The Uncounted Enemy

From Wikipedia, the free encyclopedia
Jump to: navigation, search

The Uncounted Enemy: A Vietnam Deception was a controversial television documentary aired as part of the CBS Reports series on January 23, 1982.[1] The 90-minute program, produced by George Crile III and narrated by Mike Wallace, asserted that in 1967 intelligence officers under General William Westmoreland, the commander of Military Assistance Command, Vietnam, had manipulated intelligence estimates in order to show far fewer communist personnel in South Vietnam than there actually were, thereby creating the impression that the Vietnam War was being won.

In response, Westmoreland sued Crile, Wallace and CBS for libel. The trial, Westmoreland v. CBS, was approaching its end in 1985 when Westmoreland suddenly dropped his lawsuit, citing a statement by CBS that Westmoreland interpreted as an apology. CBS did not retract anything that had been said in the broadcast, but stated that it had "never intended to assert, and does not believe, that General Westmoreland was unpatriotic or disloyal in performing his duties as he saw them."[2] CBS subsequently lost its libel insurance over the case.[1] Additionally, serious, in-depth documentaries became produced far less frequently on CBS and the other two major networks of the time than had been the case during the 1960s and 1970s, a development that perhaps coincides with less aggressive investigative reporting on television on all news programs generally since the time of the suit.[citation needed]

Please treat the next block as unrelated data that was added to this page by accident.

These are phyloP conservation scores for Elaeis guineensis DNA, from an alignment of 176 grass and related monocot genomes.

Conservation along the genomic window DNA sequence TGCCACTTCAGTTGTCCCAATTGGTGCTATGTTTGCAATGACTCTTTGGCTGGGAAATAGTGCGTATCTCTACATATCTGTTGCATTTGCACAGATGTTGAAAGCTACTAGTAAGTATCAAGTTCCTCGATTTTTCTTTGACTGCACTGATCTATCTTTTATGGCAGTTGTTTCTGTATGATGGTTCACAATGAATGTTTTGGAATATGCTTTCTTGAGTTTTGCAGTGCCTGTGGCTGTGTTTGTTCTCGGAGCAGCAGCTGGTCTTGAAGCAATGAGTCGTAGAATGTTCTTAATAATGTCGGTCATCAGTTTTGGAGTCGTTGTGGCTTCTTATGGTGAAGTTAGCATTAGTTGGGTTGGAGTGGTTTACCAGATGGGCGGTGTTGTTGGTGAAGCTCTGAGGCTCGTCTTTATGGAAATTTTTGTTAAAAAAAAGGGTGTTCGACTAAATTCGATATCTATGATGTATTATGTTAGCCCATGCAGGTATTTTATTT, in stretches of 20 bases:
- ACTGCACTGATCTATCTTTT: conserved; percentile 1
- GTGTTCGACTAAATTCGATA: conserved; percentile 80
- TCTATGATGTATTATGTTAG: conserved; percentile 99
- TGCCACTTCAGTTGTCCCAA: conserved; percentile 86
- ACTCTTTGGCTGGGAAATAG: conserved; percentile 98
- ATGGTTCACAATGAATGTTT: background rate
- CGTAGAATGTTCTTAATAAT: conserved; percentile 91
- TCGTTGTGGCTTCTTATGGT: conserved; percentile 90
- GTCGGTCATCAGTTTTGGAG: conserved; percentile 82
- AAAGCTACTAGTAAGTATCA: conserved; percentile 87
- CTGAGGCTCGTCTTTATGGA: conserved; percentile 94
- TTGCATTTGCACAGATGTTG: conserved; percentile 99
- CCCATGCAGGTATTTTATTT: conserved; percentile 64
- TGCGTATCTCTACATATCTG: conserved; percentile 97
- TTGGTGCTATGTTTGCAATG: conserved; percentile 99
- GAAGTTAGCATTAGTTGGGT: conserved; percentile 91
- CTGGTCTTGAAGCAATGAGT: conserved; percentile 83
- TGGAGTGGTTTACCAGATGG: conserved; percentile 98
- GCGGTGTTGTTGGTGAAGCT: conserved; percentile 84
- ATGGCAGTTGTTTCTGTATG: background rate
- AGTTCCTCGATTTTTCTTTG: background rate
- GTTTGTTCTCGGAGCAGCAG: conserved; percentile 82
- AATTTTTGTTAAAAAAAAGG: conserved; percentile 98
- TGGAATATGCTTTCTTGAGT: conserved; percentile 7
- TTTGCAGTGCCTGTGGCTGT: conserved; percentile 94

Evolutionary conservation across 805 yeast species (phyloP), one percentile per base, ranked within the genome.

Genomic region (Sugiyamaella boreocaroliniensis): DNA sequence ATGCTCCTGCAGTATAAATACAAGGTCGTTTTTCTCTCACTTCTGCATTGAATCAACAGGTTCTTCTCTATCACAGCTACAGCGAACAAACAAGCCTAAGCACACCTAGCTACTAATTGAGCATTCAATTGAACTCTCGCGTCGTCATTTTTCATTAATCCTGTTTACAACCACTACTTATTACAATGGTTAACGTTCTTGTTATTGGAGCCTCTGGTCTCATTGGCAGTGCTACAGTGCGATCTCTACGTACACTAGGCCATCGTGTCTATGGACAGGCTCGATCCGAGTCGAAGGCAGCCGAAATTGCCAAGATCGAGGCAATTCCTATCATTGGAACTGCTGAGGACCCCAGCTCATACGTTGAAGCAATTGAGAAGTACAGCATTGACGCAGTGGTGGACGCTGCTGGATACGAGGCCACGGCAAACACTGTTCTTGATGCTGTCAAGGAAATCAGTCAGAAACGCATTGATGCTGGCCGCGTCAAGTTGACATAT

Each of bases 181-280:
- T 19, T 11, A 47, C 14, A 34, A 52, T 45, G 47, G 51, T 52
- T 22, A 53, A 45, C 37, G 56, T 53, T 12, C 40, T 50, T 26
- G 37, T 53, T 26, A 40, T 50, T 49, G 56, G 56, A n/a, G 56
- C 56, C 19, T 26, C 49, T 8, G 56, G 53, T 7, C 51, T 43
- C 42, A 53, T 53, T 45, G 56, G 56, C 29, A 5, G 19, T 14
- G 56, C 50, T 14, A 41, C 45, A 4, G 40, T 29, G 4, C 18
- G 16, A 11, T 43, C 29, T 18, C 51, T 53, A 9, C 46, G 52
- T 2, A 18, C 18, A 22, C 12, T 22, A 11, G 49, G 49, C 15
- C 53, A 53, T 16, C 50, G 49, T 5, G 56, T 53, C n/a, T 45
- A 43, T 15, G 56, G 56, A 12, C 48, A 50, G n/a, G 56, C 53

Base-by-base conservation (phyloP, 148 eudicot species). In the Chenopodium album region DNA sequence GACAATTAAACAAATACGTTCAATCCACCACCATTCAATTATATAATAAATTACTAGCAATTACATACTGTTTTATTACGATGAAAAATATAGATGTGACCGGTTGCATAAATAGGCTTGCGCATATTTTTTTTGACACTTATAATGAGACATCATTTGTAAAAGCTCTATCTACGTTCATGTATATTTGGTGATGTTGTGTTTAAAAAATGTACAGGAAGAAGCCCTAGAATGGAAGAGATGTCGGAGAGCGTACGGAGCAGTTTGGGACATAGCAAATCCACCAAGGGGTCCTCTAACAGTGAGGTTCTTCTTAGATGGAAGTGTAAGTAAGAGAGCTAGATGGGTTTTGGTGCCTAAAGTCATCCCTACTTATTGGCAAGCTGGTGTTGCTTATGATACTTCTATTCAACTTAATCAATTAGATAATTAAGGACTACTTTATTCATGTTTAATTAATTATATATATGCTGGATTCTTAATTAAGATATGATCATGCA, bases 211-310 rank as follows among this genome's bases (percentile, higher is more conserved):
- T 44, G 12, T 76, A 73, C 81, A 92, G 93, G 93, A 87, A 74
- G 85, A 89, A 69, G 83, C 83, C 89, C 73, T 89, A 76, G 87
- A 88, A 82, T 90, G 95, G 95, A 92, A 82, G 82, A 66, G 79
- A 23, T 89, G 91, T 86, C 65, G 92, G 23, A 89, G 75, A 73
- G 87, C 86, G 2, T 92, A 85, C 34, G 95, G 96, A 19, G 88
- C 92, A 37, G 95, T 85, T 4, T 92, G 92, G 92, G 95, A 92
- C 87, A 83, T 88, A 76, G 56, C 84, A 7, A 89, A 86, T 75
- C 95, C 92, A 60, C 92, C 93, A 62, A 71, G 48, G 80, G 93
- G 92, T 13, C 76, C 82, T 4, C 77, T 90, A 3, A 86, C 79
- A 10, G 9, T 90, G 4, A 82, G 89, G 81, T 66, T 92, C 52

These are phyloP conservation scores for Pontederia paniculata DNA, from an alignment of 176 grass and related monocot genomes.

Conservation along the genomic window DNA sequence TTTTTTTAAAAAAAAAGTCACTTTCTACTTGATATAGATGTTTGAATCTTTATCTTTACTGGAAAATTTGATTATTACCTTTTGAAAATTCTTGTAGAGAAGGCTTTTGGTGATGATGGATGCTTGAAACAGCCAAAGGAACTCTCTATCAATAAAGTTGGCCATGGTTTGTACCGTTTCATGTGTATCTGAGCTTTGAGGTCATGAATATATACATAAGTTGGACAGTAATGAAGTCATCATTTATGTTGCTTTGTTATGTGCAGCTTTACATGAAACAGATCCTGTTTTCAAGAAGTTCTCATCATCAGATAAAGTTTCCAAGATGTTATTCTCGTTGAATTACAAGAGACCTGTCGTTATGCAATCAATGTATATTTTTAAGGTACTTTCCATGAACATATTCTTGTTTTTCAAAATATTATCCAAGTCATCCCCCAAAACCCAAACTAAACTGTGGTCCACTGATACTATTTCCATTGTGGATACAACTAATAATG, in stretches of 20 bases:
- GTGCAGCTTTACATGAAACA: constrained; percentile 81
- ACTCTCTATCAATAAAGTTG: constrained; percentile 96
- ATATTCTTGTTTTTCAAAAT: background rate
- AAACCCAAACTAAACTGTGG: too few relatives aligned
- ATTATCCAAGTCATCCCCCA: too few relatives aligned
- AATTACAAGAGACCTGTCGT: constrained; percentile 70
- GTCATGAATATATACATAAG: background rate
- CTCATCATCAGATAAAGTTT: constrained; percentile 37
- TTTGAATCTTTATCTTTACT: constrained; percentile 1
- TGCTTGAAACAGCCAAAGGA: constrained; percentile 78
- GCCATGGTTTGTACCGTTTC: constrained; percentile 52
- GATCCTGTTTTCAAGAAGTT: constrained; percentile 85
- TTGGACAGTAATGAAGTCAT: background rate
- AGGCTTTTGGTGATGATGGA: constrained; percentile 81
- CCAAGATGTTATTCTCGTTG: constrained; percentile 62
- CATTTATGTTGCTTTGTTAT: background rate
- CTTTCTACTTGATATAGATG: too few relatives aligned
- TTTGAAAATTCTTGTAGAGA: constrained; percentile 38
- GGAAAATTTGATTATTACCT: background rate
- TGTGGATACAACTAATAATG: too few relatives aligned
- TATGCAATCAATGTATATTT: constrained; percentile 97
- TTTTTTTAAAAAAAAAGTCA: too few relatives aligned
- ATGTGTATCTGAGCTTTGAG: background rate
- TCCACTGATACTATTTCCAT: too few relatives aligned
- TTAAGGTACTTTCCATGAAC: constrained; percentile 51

1. ^ a b Tom Mascaro. "Uncounted Enemy, The". The Encyclopedia of Television. The Museum of Broadcast Communications. Retrieved 2007-11-14. 
  2. ^ Evans, Katerine (1987-04-05). "Declarations of Victory". The New York Times. Retrieved 2007-11-13.